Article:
The Avogadro constant is accurately determined using X-ray diffraction techniques. Diamond has a face-centred cubic unit cell (figure III below) that is formed on a two-carbon-atom basis, which is shaded yellow in figure I. With reference to figure III, there are 4 x 2 = 8 carbon atoms in each unit cell.

The unit cell of diamond can also be perceived as two interpenetrating face-centred cubic unit cells (figure II) in a way that a line joining the centres of atoms 1, 2, 3 forms a body diagonal of one of the face-centred cubic unit cells (formed by the black atoms). The length of the line joining atoms 1 and 2 is a quarter of that of the body diagonal.

Since the Avogadro constant was previously defined as the number of atoms in 0.012 kilogram of carbon-12, a hypothetical way to precisely evaluate it through X-ray diffraction is to synthesise a perfect sphere of pure carbon-12 that weighs exactly 0.012 kilogram and calculate the ratio of its molar volume *V _{mol }*to that of one-eighth of its unit cell (

*n*= 8 carbon atoms in a unit cell),

where *M* is the molar mass, *ρ* is the density and *a* is the cubic unit cell dimension. The shape of a sphere is preferred, as it is easier to measure the size of the crystal and hence its density.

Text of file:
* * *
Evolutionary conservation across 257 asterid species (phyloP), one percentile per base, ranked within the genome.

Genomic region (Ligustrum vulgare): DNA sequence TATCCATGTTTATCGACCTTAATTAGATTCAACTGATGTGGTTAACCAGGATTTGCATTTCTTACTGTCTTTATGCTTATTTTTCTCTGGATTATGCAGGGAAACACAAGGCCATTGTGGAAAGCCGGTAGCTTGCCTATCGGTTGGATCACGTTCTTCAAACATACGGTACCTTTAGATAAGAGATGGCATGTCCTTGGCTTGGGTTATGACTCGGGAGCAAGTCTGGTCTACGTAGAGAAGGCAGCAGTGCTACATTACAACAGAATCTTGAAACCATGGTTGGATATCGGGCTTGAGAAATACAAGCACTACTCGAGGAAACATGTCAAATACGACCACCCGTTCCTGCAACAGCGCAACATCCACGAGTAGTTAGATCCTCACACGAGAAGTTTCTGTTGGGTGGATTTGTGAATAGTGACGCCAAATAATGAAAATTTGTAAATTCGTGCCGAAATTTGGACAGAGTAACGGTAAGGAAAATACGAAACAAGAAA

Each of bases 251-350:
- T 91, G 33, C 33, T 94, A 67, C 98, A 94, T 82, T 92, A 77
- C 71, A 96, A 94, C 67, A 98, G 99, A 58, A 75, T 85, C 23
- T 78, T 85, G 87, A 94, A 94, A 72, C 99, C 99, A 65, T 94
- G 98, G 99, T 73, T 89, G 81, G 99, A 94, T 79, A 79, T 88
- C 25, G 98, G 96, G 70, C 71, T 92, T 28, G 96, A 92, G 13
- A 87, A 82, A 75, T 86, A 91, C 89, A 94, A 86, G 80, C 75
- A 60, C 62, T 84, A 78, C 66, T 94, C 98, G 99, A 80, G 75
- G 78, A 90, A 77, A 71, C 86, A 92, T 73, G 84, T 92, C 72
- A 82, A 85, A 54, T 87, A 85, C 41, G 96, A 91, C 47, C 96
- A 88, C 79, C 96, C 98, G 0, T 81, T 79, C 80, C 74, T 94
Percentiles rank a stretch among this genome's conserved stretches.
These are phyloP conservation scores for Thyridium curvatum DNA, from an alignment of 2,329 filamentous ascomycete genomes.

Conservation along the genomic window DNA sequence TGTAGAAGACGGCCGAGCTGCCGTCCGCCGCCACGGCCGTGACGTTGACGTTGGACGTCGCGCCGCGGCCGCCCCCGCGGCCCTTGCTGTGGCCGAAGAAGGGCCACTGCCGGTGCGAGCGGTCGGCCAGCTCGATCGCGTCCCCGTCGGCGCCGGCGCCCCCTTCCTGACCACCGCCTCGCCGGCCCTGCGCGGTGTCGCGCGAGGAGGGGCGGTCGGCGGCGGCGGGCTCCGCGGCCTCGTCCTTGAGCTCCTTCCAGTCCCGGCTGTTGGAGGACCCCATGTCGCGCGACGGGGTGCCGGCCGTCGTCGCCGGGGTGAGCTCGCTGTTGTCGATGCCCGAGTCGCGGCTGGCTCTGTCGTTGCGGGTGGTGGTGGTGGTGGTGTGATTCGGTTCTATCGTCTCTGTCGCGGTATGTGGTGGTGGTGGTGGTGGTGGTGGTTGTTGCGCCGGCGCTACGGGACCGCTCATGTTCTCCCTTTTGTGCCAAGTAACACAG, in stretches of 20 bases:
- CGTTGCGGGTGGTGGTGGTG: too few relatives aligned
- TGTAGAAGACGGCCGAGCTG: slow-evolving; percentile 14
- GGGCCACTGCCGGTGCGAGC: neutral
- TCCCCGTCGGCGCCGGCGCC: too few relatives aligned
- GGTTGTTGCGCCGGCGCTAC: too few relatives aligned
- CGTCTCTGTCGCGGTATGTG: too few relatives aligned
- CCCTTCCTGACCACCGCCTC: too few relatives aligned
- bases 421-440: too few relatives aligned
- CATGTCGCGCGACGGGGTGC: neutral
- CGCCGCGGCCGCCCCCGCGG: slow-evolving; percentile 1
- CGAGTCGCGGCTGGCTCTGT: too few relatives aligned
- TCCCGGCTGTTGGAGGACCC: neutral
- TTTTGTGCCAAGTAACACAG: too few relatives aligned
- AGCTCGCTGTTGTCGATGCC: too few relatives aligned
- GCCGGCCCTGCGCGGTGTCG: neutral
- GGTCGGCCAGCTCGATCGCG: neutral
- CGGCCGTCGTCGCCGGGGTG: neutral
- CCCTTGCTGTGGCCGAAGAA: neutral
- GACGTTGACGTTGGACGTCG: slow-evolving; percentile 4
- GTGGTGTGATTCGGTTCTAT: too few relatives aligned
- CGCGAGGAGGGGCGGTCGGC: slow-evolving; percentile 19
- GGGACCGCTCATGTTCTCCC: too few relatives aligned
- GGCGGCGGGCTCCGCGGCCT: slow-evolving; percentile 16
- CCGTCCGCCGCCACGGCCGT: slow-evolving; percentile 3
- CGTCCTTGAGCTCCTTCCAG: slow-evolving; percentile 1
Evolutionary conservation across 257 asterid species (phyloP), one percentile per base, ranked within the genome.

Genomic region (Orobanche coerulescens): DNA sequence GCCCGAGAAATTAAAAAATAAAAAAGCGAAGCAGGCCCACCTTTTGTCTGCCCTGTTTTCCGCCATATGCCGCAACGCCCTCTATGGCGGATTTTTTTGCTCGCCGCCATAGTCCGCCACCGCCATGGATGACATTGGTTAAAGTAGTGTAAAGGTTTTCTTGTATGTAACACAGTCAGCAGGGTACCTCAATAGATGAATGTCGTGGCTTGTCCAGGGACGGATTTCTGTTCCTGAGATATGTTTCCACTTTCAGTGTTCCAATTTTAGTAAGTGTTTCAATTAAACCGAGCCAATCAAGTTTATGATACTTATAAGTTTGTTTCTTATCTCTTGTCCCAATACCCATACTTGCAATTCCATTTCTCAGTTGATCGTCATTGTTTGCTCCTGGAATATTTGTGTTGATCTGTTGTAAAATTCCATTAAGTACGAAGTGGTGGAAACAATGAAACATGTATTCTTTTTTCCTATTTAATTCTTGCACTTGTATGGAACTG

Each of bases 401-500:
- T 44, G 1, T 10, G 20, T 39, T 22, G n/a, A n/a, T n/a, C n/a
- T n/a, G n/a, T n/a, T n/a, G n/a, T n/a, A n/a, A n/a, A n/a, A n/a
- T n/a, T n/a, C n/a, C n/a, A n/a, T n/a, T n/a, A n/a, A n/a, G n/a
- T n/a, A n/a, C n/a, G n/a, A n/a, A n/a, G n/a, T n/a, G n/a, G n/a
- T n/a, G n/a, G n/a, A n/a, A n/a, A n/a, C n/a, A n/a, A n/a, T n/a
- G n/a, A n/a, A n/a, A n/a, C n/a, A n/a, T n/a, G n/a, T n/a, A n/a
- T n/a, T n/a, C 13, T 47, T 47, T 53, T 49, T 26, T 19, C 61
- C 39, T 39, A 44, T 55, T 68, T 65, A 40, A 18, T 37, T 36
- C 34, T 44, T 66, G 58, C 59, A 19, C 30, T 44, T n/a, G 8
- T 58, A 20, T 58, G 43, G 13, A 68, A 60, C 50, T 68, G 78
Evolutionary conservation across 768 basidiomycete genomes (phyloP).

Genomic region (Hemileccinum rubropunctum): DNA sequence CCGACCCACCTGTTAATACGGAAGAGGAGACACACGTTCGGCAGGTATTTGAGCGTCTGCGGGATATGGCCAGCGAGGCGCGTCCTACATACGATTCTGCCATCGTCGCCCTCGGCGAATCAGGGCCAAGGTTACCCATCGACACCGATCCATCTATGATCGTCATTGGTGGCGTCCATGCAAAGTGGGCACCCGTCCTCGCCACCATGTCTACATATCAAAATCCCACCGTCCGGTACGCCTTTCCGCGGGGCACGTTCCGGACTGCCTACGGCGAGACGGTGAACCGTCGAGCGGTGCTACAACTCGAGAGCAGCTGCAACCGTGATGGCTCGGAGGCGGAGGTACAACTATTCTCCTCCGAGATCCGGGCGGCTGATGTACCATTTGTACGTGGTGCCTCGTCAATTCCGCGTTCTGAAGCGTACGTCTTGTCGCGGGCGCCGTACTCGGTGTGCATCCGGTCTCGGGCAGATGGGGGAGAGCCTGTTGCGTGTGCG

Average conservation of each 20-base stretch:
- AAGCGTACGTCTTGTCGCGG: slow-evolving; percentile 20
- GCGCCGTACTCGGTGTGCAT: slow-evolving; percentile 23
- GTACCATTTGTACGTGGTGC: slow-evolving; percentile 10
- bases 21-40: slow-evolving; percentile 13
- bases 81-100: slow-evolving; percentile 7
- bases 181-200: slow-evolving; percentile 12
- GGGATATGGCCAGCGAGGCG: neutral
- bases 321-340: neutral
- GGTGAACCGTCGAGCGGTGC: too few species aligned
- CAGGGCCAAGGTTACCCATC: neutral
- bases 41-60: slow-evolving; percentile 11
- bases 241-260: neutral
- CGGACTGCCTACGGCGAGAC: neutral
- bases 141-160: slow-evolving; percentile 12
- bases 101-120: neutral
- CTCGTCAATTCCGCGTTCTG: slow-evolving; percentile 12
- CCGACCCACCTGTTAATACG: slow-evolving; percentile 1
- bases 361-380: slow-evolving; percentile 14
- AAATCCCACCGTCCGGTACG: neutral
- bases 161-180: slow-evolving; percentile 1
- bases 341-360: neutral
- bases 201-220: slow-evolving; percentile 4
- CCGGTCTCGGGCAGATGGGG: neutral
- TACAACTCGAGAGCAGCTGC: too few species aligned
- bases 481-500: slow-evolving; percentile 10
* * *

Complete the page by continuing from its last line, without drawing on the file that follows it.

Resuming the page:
In reality, it is impossible to carve a perfect sphere out of diamond with minimal defects and the Avogadro constant is instead determined using a sphere that is grown from highly enriched silicon-28, which also has the same unit cell structure as diamond. Furthermore, in some experiments, the interplanar distance between the {220} family of planes *d _{220}* is usually measured due to the way the crystal is eventually cut and mounted on the diffractometer. From figure IV above,

*d*is equal to

_{220}*a/√*8. Therefore, eq70 becomes

In an internationally coordinated project called the Avogadro project in 2011, the molar mass (independent of the Avogadro constant) of the enriched silicon-28 crystal was determined with high accuracy via mass spectrometry. The mass of the crystal was calibrated versus the then Pt-Ir kilogram standard in vacuum, while the diameter of the crystal was measured via an interferometer. With the radius of the sphere determined, the volume of the sphere is known and hence its density. Finally, the interplanar distance *d _{220 }*is measured using X-ray interferometry, a technique that combines the principles of X-ray diffraction and interferometry. The value of the Avogadro constant was presented by the project team as 6.02214078×10

^{23 }

*mol*. In 2017, the value was refined to 6.02214076×10

^{-1}^{23 }

*mol*and in Nov 2018, the Avogardo constant was defined as exactly

^{-1}**6.02214076×10**.

^{23 }*mol*^{-1}